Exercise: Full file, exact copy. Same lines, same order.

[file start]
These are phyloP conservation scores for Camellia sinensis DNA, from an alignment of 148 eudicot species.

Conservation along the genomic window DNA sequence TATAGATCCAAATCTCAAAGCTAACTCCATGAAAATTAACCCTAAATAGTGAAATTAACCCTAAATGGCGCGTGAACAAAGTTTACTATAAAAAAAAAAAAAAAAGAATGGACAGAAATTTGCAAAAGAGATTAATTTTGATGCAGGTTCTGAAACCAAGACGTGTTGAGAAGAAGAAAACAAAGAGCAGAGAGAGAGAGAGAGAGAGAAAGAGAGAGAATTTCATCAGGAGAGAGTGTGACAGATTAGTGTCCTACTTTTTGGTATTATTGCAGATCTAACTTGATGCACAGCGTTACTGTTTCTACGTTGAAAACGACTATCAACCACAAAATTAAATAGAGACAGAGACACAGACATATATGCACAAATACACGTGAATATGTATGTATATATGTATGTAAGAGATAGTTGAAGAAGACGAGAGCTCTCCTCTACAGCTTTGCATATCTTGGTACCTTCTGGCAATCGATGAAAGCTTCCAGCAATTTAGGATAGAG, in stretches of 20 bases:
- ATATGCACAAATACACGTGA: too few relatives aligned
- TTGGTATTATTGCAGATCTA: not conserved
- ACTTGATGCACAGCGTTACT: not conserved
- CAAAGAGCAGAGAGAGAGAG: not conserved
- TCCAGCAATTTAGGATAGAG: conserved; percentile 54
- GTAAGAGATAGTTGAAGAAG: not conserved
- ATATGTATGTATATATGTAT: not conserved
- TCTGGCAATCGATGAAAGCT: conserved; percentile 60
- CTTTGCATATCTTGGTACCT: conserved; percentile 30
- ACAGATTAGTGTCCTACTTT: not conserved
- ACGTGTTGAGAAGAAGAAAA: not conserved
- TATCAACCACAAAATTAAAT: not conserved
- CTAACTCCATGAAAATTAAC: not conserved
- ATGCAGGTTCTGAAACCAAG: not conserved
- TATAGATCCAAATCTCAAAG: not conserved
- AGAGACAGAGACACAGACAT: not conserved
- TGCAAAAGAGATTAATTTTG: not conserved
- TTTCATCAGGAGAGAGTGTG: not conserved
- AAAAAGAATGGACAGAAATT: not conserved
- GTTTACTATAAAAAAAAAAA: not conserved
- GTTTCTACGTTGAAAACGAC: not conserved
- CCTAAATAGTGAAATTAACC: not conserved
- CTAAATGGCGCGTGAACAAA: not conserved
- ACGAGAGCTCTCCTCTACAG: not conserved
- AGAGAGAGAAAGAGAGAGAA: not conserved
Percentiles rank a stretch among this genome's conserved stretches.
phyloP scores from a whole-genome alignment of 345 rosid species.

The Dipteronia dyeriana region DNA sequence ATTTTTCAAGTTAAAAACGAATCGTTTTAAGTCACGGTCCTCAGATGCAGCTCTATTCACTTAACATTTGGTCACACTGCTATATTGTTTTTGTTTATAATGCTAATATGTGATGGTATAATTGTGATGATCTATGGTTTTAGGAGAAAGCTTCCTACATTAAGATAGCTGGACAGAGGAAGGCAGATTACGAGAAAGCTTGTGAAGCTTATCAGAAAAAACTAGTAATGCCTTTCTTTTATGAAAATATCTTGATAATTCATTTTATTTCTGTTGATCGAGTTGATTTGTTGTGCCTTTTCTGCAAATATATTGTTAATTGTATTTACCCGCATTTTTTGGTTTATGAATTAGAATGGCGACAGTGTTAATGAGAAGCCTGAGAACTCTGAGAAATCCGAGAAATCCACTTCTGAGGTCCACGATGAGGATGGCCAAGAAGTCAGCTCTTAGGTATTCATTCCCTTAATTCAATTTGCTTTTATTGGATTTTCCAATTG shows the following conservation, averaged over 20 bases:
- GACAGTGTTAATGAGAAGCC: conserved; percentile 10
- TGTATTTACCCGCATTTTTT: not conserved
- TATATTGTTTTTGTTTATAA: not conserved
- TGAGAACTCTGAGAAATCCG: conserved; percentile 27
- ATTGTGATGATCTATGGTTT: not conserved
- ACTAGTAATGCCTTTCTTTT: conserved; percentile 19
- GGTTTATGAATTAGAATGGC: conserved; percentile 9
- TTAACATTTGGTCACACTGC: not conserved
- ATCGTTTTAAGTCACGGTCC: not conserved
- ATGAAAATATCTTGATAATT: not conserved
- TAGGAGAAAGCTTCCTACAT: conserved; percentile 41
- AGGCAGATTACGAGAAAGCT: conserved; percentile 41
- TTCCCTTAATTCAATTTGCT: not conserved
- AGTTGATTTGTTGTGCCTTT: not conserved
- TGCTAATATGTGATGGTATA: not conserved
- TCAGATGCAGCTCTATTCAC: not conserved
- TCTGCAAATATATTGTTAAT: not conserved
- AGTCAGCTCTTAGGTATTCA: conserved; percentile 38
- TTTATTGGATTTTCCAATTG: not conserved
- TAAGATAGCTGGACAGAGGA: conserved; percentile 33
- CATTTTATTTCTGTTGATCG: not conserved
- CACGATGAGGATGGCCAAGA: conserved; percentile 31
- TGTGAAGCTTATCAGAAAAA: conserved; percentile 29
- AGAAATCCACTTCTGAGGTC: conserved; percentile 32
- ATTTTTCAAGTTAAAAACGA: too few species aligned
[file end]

These are phyloP conservation scores for Camellia sinensis DNA, from an alignment of 148 eudicot species.

Conservation along the genomic window DNA sequence TATAGATCCAAATCTCAAAGCTAACTCCATGAAAATTAACCCTAAATAGTGAAATTAACCCTAAATGGCGCGTGAACAAAGTTTACTATAAAAAAAAAAAAAAAAGAATGGACAGAAATTTGCAAAAGAGATTAATTTTGATGCAGGTTCTGAAACCAAGACGTGTTGAGAAGAAGAAAACAAAGAGCAGAGAGAGAGAGAGAGAGAGAAAGAGAGAGAATTTCATCAGGAGAGAGTGTGACAGATTAGTGTCCTACTTTTTGGTATTATTGCAGATCTAACTTGATGCACAGCGTTACTGTTTCTACGTTGAAAACGACTATCAACCACAAAATTAAATAGAGACAGAGACACAGACATATATGCACAAATACACGTGAATATGTATGTATATATGTATGTAAGAGATAGTTGAAGAAGACGAGAGCTCTCCTCTACAGCTTTGCATATCTTGGTACCTTCTGGCAATCGATGAAAGCTTCCAGCAATTTAGGATAGAG, in stretches of 20 bases:
- ATATGCACAAATACACGTGA: too few relatives aligned
- TTGGTATTATTGCAGATCTA: not conserved
- ACTTGATGCACAGCGTTACT: not conserved
- CAAAGAGCAGAGAGAGAGAG: not conserved
- TCCAGCAATTTAGGATAGAG: conserved; percentile 54
- GTAAGAGATAGTTGAAGAAG: not conserved
- ATATGTATGTATATATGTAT: not conserved
- TCTGGCAATCGATGAAAGCT: conserved; percentile 60
- CTTTGCATATCTTGGTACCT: conserved; percentile 30
- ACAGATTAGTGTCCTACTTT: not conserved
- ACGTGTTGAGAAGAAGAAAA: not conserved
- TATCAACCACAAAATTAAAT: not conserved
- CTAACTCCATGAAAATTAAC: not conserved
- ATGCAGGTTCTGAAACCAAG: not conserved
- TATAGATCCAAATCTCAAAG: not conserved
- AGAGACAGAGACACAGACAT: not conserved
- TGCAAAAGAGATTAATTTTG: not conserved
- TTTCATCAGGAGAGAGTGTG: not conserved
- AAAAAGAATGGACAGAAATT: not conserved
- GTTTACTATAAAAAAAAAAA: not conserved
- GTTTCTACGTTGAAAACGAC: not conserved
- CCTAAATAGTGAAATTAACC: not conserved
- CTAAATGGCGCGTGAACAAA: not conserved
- ACGAGAGCTCTCCTCTACAG: not conserved
- AGAGAGAGAAAGAGAGAGAA: not conserved
Percentiles rank a stretch among this genome's conserved stretches.
phyloP scores from a whole-genome alignment of 345 rosid species.

The Dipteronia dyeriana region DNA sequence ATTTTTCAAGTTAAAAACGAATCGTTTTAAGTCACGGTCCTCAGATGCAGCTCTATTCACTTAACATTTGGTCACACTGCTATATTGTTTTTGTTTATAATGCTAATATGTGATGGTATAATTGTGATGATCTATGGTTTTAGGAGAAAGCTTCCTACATTAAGATAGCTGGACAGAGGAAGGCAGATTACGAGAAAGCTTGTGAAGCTTATCAGAAAAAACTAGTAATGCCTTTCTTTTATGAAAATATCTTGATAATTCATTTTATTTCTGTTGATCGAGTTGATTTGTTGTGCCTTTTCTGCAAATATATTGTTAATTGTATTTACCCGCATTTTTTGGTTTATGAATTAGAATGGCGACAGTGTTAATGAGAAGCCTGAGAACTCTGAGAAATCCGAGAAATCCACTTCTGAGGTCCACGATGAGGATGGCCAAGAAGTCAGCTCTTAGGTATTCATTCCCTTAATTCAATTTGCTTTTATTGGATTTTCCAATTG shows the following conservation, averaged over 20 bases:
- GACAGTGTTAATGAGAAGCC: conserved; percentile 10
- TGTATTTACCCGCATTTTTT: not conserved
- TATATTGTTTTTGTTTATAA: not conserved
- TGAGAACTCTGAGAAATCCG: conserved; percentile 27
- ATTGTGATGATCTATGGTTT: not conserved
- ACTAGTAATGCCTTTCTTTT: conserved; percentile 19
- GGTTTATGAATTAGAATGGC: conserved; percentile 9
- TTAACATTTGGTCACACTGC: not conserved
- ATCGTTTTAAGTCACGGTCC: not conserved
- ATGAAAATATCTTGATAATT: not conserved
- TAGGAGAAAGCTTCCTACAT: conserved; percentile 41
- AGGCAGATTACGAGAAAGCT: conserved; percentile 41
- TTCCCTTAATTCAATTTGCT: not conserved
- AGTTGATTTGTTGTGCCTTT: not conserved
- TGCTAATATGTGATGGTATA: not conserved
- TCAGATGCAGCTCTATTCAC: not conserved
- TCTGCAAATATATTGTTAAT: not conserved
- AGTCAGCTCTTAGGTATTCA: conserved; percentile 38
- TTTATTGGATTTTCCAATTG: not conserved
- TAAGATAGCTGGACAGAGGA: conserved; percentile 33
- CATTTTATTTCTGTTGATCG: not conserved
- CACGATGAGGATGGCCAAGA: conserved; percentile 31
- TGTGAAGCTTATCAGAAAAA: conserved; percentile 29
- AGAAATCCACTTCTGAGGTC: conserved; percentile 32
- ATTTTTCAAGTTAAAAACGA: too few species aligned